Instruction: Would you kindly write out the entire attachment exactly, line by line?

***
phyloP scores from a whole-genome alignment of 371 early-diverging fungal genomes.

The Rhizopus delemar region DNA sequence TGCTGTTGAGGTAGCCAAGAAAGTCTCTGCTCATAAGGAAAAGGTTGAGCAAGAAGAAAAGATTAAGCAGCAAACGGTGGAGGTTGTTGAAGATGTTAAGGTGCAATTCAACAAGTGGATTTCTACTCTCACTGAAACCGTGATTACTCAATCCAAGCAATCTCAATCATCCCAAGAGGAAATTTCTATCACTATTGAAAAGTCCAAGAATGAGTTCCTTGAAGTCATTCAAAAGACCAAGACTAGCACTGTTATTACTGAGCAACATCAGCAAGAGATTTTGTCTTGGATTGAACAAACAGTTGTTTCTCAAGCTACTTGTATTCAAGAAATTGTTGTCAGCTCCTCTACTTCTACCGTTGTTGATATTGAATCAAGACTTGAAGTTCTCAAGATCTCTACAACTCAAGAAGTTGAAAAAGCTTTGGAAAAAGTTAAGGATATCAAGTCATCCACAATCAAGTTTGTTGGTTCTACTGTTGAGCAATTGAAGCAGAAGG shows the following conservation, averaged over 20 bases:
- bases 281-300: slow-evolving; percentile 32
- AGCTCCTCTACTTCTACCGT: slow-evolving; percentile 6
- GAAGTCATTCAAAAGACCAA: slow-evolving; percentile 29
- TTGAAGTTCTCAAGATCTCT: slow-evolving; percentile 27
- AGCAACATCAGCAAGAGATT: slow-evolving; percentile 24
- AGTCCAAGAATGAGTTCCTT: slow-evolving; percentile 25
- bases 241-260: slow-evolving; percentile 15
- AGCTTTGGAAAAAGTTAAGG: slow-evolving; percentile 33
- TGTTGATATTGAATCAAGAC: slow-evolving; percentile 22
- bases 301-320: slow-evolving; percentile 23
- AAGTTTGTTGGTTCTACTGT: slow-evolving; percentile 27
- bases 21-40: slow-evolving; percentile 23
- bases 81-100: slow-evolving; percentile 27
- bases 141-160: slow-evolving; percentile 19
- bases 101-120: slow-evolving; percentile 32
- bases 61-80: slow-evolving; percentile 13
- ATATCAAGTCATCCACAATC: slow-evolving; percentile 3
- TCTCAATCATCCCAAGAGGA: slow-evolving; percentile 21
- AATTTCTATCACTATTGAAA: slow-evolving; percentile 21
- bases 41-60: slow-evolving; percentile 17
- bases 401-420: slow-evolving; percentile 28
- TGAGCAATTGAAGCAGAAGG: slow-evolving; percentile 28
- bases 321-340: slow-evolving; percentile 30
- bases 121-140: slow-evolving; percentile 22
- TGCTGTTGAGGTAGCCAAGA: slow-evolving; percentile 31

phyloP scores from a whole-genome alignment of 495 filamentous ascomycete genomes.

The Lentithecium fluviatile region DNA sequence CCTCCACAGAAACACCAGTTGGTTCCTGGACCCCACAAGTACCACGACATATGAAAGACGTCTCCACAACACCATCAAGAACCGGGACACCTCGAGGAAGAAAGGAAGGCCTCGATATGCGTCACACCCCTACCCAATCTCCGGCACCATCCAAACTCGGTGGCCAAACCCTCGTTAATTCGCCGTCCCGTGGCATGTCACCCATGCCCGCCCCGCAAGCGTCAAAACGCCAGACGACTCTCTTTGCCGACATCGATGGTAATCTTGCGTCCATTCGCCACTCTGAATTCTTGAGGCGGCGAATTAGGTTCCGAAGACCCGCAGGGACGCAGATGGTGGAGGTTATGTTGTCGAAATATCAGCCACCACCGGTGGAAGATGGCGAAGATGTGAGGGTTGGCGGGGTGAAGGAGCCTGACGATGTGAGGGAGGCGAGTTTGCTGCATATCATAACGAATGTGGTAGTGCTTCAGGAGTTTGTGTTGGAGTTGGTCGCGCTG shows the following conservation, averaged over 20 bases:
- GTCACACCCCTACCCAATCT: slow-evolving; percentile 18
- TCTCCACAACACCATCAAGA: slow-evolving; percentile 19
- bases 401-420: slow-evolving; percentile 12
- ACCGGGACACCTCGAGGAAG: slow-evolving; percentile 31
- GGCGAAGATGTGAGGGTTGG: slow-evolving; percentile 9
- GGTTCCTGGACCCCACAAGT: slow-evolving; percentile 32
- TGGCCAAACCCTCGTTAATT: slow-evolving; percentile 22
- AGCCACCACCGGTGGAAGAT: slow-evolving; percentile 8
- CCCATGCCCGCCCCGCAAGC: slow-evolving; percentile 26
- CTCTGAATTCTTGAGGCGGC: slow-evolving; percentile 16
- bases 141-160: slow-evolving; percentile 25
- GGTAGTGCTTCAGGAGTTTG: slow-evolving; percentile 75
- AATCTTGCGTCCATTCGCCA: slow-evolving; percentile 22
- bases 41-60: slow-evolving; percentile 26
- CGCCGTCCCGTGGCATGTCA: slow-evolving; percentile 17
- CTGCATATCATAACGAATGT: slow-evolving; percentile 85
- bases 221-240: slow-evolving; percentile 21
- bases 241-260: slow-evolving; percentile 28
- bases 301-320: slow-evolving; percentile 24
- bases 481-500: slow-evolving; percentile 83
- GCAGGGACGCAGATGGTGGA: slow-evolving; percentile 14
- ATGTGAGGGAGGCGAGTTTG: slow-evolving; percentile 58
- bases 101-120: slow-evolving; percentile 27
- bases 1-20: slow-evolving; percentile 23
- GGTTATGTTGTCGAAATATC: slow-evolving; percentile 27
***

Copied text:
phyloP scores from a whole-genome alignment of 371 early-diverging fungal genomes.

The Rhizopus delemar region DNA sequence TGCTGTTGAGGTAGCCAAGAAAGTCTCTGCTCATAAGGAAAAGGTTGAGCAAGAAGAAAAGATTAAGCAGCAAACGGTGGAGGTTGTTGAAGATGTTAAGGTGCAATTCAACAAGTGGATTTCTACTCTCACTGAAACCGTGATTACTCAATCCAAGCAATCTCAATCATCCCAAGAGGAAATTTCTATCACTATTGAAAAGTCCAAGAATGAGTTCCTTGAAGTCATTCAAAAGACCAAGACTAGCACTGTTATTACTGAGCAACATCAGCAAGAGATTTTGTCTTGGATTGAACAAACAGTTGTTTCTCAAGCTACTTGTATTCAAGAAATTGTTGTCAGCTCCTCTACTTCTACCGTTGTTGATATTGAATCAAGACTTGAAGTTCTCAAGATCTCTACAACTCAAGAAGTTGAAAAAGCTTTGGAAAAAGTTAAGGATATCAAGTCATCCACAATCAAGTTTGTTGGTTCTACTGTTGAGCAATTGAAGCAGAAGG shows the following conservation, averaged over 20 bases:
- bases 281-300: slow-evolving; percentile 32
- AGCTCCTCTACTTCTACCGT: slow-evolving; percentile 6
- GAAGTCATTCAAAAGACCAA: slow-evolving; percentile 29
- TTGAAGTTCTCAAGATCTCT: slow-evolving; percentile 27
- AGCAACATCAGCAAGAGATT: slow-evolving; percentile 24
- AGTCCAAGAATGAGTTCCTT: slow-evolving; percentile 25
- bases 241-260: slow-evolving; percentile 15
- AGCTTTGGAAAAAGTTAAGG: slow-evolving; percentile 33
- TGTTGATATTGAATCAAGAC: slow-evolving; percentile 22
- bases 301-320: slow-evolving; percentile 23
- AAGTTTGTTGGTTCTACTGT: slow-evolving; percentile 27
- bases 21-40: slow-evolving; percentile 23
- bases 81-100: slow-evolving; percentile 27
- bases 141-160: slow-evolving; percentile 19
- bases 101-120: slow-evolving; percentile 32
- bases 61-80: slow-evolving; percentile 13
- ATATCAAGTCATCCACAATC: slow-evolving; percentile 3
- TCTCAATCATCCCAAGAGGA: slow-evolving; percentile 21
- AATTTCTATCACTATTGAAA: slow-evolving; percentile 21
- bases 41-60: slow-evolving; percentile 17
- bases 401-420: slow-evolving; percentile 28
- TGAGCAATTGAAGCAGAAGG: slow-evolving; percentile 28
- bases 321-340: slow-evolving; percentile 30
- bases 121-140: slow-evolving; percentile 22
- TGCTGTTGAGGTAGCCAAGA: slow-evolving; percentile 31

phyloP scores from a whole-genome alignment of 495 filamentous ascomycete genomes.

The Lentithecium fluviatile region DNA sequence CCTCCACAGAAACACCAGTTGGTTCCTGGACCCCACAAGTACCACGACATATGAAAGACGTCTCCACAACACCATCAAGAACCGGGACACCTCGAGGAAGAAAGGAAGGCCTCGATATGCGTCACACCCCTACCCAATCTCCGGCACCATCCAAACTCGGTGGCCAAACCCTCGTTAATTCGCCGTCCCGTGGCATGTCACCCATGCCCGCCCCGCAAGCGTCAAAACGCCAGACGACTCTCTTTGCCGACATCGATGGTAATCTTGCGTCCATTCGCCACTCTGAATTCTTGAGGCGGCGAATTAGGTTCCGAAGACCCGCAGGGACGCAGATGGTGGAGGTTATGTTGTCGAAATATCAGCCACCACCGGTGGAAGATGGCGAAGATGTGAGGGTTGGCGGGGTGAAGGAGCCTGACGATGTGAGGGAGGCGAGTTTGCTGCATATCATAACGAATGTGGTAGTGCTTCAGGAGTTTGTGTTGGAGTTGGTCGCGCTG shows the following conservation, averaged over 20 bases:
- GTCACACCCCTACCCAATCT: slow-evolving; percentile 18
- TCTCCACAACACCATCAAGA: slow-evolving; percentile 19
- bases 401-420: slow-evolving; percentile 12
- ACCGGGACACCTCGAGGAAG: slow-evolving; percentile 31
- GGCGAAGATGTGAGGGTTGG: slow-evolving; percentile 9
- GGTTCCTGGACCCCACAAGT: slow-evolving; percentile 32
- TGGCCAAACCCTCGTTAATT: slow-evolving; percentile 22
- AGCCACCACCGGTGGAAGAT: slow-evolving; percentile 8
- CCCATGCCCGCCCCGCAAGC: slow-evolving; percentile 26
- CTCTGAATTCTTGAGGCGGC: slow-evolving; percentile 16
- bases 141-160: slow-evolving; percentile 25
- GGTAGTGCTTCAGGAGTTTG: slow-evolving; percentile 75
- AATCTTGCGTCCATTCGCCA: slow-evolving; percentile 22
- bases 41-60: slow-evolving; percentile 26
- CGCCGTCCCGTGGCATGTCA: slow-evolving; percentile 17
- CTGCATATCATAACGAATGT: slow-evolving; percentile 85
- bases 221-240: slow-evolving; percentile 21
- bases 241-260: slow-evolving; percentile 28
- bases 301-320: slow-evolving; percentile 24
- bases 481-500: slow-evolving; percentile 83
- GCAGGGACGCAGATGGTGGA: slow-evolving; percentile 14
- ATGTGAGGGAGGCGAGTTTG: slow-evolving; percentile 58
- bases 101-120: slow-evolving; percentile 27
- bases 1-20: slow-evolving; percentile 23
- GGTTATGTTGTCGAAATATC: slow-evolving; percentile 27